Vénus Khoury-Ghata Aug 30, 2008 20:30:56 GMT 2
Post by moira on Aug 30, 2008 20:30:56 GMT 2
Vénus Khoury-Ghata came to France as a young adult, from the bilingual community of Beirut where she had begun to establish herself as a writer. Prolific as a writer of fiction as well as poetry, she made a conscious choice of French as her language of expression: she could have written in Arabic, as does her novelist/journalist sister who remained in Beirut. She translates contemporary poetry from Arabic, and the Arabic language often seems to speak through her French, in the elaborate, pithy figurative language in which she delights, in the landscapes and seasons through which her poems’ protagonists (hers are poems, often sequences, with protagonists) move. Audré Lorde’s term “biomythography” is often applicable to Khoury-Ghata’s poetry, as she makes larger-than-life, sometimes tragic and often wryly humorous poem-narratives incorporating her family’s, her region’s and her country’s history. Though she has lived in Paris for over thirty years, the always-implied and often very specific landscape of her densely populated poems is always Lebanese, in fluid transformation from a fable-textured place of origin to the warscape of yesterday’s news.
Khoury-Ghata is the author of sixteen novels, most recently Sept pierres pour la femme adultère (Mercure de France 2007), and sixteen collections of poetry, including Quelle est la nuit parmi les nuits? (Mercure de France, 2004) and Les obscurcis (Mercure de France, 2008) Her work has been translated into Russian, Arabic, Italian and other languages. Available in English in Marilyn Hacker’s translation are Nettles ( 2008), A House at the Edge of Tears (2005), and She Says (2003), all published by the Graywolf Press, and Here There Was Once a Country (2001) from the Oberlin College Press Field Translation Series.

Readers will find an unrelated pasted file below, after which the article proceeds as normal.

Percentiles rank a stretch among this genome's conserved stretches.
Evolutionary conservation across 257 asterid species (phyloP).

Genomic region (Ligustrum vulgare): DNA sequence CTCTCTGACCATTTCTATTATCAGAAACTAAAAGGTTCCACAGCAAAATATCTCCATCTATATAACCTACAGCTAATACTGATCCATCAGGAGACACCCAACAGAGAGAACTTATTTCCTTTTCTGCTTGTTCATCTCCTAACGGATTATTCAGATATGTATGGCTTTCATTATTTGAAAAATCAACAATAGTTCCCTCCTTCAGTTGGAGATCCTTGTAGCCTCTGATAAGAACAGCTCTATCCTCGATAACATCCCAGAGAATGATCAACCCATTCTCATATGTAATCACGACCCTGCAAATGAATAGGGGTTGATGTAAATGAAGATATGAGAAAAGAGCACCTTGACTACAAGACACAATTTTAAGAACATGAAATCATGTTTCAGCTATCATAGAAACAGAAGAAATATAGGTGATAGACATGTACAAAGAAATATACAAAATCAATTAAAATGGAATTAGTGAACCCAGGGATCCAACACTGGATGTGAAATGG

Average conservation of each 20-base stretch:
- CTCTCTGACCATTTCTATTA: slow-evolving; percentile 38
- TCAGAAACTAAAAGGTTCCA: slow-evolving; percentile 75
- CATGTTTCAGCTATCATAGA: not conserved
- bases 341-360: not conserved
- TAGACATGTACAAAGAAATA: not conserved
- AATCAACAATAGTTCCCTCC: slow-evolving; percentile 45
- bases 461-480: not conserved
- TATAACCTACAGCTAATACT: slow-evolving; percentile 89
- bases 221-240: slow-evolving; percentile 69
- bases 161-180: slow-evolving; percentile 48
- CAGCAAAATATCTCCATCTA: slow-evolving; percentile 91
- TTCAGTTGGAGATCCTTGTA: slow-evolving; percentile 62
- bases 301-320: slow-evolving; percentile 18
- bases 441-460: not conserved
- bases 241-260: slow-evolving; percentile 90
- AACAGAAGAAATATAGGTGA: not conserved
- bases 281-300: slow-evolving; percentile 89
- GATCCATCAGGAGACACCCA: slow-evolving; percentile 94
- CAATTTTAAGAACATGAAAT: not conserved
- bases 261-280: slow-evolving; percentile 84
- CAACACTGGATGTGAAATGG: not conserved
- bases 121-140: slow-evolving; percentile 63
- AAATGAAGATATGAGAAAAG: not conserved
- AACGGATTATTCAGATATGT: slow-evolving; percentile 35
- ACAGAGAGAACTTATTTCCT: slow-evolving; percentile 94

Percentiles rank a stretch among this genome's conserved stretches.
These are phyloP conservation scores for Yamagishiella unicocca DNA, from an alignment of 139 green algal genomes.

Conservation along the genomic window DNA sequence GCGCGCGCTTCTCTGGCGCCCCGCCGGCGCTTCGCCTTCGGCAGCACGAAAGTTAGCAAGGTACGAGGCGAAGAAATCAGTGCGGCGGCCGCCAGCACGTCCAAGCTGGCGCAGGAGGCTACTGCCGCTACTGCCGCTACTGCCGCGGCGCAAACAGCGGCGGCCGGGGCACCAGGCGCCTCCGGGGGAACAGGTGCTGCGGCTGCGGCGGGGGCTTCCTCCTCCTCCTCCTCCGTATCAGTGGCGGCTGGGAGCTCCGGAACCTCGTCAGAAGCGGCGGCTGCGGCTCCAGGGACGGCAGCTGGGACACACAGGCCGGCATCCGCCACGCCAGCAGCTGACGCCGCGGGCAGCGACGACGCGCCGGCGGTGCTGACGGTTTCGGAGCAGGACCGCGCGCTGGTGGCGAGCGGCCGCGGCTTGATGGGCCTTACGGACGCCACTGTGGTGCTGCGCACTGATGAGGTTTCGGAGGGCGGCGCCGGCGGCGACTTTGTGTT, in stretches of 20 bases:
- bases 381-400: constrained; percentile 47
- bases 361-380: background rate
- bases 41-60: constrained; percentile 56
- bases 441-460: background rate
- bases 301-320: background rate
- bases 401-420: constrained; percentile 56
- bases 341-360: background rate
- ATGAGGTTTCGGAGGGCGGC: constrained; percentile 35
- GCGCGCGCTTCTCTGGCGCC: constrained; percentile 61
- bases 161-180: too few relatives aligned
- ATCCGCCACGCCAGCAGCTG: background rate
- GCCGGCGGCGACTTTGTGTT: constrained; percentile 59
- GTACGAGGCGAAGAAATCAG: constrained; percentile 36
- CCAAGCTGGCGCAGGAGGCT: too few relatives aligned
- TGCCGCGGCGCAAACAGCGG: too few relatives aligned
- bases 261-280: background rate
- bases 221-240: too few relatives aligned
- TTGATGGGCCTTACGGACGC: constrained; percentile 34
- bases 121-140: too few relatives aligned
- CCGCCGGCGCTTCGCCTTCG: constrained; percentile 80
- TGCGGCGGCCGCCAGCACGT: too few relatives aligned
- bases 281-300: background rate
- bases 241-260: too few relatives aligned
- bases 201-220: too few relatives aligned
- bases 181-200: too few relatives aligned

The first day after his death
she folded up her mirrors
put a slipcover on the spider web
then tied up the bed which was flapping its wings to take off.
The second day after his death
she filled up her pockets with wood chips
threw salt over the shoulder of her house
and went off with a tree under each arm.
The third day after his death
she swore at the pigeons lined up along her tears
bit into a grape which scattered its down in her throat
then called out till sunset to the man gone barefoot
into the summer pasture in the cloudy mountains.
The fourth day
a herd of buffalo barged into her bedroom
demanding the hunter who spoke their dialect
she shouldered her cry
shot off a round
which pierced the ceiling of her sleep.
The fifth day
shoe-soles of blood imprinted themselves on her doorstep
she followed them to that ditch where everything smells of boned hare.
The sixth day after his death
she painted her face with earth
attacked the peaceful shadows of passers-by
slit the throats of trees
their colorless blood evaporated when it touched her hands.
The seventh day
stringy men sprouted in her garden
she mistook them for poplars
bit the armpits of their branches
and lengthily vomited wood-chips.
The eighth day
the sea whinnied at her door
she washed her belly’s embankments
then called down to the river’s mouth
where men clashed together like pebbles.
The ninth day
she dried her tears on the roof between the basil and the budding fog
gazed at herself in stones
found cracks in her eyes like those in a church’s stained glass.
the tenth day
he surged up out of her palm
sat down on her fingernail
demanded her usual words to drink and the almond odor of her knees.
He swallowed them without pleasure
on his journey he’d lost the taste for tortured water.
Translated from the French by Marilyn Hacker
First appeared in HERE THERE WAS ONCE A COUNTRY
Oberlin College Press FIELD Translation Series, 2001
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